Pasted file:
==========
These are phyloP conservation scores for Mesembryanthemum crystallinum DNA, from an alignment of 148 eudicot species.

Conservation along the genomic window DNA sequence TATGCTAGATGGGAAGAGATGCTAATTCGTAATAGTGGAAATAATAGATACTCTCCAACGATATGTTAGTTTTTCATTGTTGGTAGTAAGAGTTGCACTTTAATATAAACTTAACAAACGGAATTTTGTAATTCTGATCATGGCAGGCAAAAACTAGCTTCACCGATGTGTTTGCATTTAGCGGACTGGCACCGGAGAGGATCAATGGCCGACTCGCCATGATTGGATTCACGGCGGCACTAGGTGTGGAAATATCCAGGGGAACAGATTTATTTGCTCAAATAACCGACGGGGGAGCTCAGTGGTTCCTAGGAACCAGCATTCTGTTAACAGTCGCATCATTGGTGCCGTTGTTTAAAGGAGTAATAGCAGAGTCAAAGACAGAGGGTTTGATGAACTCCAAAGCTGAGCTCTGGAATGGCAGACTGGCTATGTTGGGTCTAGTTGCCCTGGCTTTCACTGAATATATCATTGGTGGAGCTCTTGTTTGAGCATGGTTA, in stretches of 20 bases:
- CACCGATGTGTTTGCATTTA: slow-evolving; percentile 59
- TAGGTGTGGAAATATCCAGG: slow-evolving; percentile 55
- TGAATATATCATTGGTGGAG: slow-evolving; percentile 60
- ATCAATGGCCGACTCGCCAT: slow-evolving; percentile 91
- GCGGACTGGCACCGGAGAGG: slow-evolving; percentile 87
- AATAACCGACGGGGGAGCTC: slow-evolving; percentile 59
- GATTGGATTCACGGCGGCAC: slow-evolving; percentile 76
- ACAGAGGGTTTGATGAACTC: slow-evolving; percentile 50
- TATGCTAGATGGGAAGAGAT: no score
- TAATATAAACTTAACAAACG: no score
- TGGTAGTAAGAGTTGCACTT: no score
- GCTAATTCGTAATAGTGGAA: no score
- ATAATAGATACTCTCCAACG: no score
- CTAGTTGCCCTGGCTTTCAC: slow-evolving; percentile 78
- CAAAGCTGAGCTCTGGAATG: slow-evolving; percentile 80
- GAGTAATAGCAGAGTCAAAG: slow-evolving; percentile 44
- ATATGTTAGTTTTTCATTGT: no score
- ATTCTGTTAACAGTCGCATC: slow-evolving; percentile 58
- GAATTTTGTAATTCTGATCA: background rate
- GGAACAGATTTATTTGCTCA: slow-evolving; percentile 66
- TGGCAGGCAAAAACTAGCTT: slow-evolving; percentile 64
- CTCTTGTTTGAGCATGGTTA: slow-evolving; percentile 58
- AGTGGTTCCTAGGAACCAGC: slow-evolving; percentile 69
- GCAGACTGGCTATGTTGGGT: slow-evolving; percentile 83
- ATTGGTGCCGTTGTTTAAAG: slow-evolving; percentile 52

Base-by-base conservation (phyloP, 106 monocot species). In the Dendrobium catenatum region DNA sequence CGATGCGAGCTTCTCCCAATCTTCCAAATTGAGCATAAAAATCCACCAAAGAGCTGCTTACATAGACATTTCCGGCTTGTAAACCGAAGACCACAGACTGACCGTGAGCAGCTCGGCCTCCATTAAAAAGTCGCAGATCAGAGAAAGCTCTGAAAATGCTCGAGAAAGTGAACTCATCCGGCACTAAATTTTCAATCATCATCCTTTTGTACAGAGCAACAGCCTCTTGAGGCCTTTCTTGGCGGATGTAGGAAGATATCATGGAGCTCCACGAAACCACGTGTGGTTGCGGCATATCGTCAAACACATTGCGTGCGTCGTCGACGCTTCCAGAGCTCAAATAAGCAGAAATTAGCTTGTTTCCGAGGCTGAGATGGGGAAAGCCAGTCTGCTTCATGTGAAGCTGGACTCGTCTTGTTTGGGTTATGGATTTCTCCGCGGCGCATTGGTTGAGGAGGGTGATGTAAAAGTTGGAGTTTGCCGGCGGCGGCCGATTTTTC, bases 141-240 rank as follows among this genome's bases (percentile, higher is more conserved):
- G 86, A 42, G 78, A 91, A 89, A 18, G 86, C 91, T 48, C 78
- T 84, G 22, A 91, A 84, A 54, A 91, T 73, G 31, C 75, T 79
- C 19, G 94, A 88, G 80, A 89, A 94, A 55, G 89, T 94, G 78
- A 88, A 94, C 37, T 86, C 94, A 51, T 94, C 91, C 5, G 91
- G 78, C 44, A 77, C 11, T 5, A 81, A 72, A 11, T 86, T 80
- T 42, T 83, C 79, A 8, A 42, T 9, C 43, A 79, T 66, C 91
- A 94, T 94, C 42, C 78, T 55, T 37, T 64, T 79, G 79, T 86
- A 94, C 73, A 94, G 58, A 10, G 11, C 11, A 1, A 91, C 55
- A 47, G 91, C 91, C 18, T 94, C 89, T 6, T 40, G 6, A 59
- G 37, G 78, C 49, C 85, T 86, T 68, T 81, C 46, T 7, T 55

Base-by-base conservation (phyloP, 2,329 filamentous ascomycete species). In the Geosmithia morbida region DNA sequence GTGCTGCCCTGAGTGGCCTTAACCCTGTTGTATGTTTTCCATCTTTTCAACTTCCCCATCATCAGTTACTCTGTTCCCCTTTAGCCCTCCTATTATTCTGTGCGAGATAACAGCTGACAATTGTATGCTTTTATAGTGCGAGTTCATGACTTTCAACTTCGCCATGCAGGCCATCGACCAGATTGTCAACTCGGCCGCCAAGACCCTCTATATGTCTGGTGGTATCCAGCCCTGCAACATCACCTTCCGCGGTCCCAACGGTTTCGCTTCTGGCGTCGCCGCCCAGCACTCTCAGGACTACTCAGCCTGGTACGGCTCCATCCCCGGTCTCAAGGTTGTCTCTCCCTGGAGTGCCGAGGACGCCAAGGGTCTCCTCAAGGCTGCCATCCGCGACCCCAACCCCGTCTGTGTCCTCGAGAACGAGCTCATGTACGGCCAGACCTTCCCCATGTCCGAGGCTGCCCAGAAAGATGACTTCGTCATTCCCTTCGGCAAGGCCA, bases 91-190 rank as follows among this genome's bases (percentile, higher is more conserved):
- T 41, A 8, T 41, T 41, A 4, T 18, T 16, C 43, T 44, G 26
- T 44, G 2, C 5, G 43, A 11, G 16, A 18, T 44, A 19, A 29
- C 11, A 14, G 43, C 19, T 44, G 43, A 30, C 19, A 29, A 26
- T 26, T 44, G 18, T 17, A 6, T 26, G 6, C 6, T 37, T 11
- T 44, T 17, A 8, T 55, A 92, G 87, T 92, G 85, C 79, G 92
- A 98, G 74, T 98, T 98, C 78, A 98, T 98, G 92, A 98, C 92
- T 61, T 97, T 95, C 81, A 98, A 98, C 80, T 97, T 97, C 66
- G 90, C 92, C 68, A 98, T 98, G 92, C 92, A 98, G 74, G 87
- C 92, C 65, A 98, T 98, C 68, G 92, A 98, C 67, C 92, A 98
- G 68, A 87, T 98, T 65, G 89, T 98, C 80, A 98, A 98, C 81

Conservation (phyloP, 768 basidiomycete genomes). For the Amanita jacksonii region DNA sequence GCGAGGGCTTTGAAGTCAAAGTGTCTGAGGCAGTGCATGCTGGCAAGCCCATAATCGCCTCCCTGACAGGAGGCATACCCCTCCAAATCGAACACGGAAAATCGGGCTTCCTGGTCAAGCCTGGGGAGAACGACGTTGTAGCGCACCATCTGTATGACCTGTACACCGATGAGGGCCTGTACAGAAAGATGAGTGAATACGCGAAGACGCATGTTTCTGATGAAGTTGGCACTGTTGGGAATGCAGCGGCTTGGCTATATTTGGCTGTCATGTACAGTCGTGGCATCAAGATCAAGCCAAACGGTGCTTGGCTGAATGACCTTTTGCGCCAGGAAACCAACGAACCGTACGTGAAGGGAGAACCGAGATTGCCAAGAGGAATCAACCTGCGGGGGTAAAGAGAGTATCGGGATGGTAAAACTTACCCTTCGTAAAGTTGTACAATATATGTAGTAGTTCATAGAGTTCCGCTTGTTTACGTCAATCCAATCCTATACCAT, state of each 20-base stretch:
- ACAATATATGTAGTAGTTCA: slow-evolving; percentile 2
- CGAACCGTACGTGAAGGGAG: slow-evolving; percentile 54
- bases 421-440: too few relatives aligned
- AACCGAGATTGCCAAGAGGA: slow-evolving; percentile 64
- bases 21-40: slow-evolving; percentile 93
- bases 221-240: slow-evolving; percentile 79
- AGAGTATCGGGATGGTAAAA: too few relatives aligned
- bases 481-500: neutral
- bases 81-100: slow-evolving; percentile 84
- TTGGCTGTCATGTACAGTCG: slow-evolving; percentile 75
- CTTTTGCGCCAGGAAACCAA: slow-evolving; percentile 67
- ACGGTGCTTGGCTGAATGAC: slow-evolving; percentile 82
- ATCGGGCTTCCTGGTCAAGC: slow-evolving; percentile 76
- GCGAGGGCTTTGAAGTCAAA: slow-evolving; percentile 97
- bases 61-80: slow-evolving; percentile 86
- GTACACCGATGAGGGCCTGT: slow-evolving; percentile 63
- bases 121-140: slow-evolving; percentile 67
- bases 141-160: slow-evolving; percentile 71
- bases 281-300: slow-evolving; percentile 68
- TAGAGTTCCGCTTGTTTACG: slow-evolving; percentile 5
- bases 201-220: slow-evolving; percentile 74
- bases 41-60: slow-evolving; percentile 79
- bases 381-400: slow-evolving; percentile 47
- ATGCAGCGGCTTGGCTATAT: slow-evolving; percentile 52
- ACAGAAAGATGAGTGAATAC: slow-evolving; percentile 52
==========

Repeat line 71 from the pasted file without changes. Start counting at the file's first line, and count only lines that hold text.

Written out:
- bases 201-220: slow-evolving; percentile 74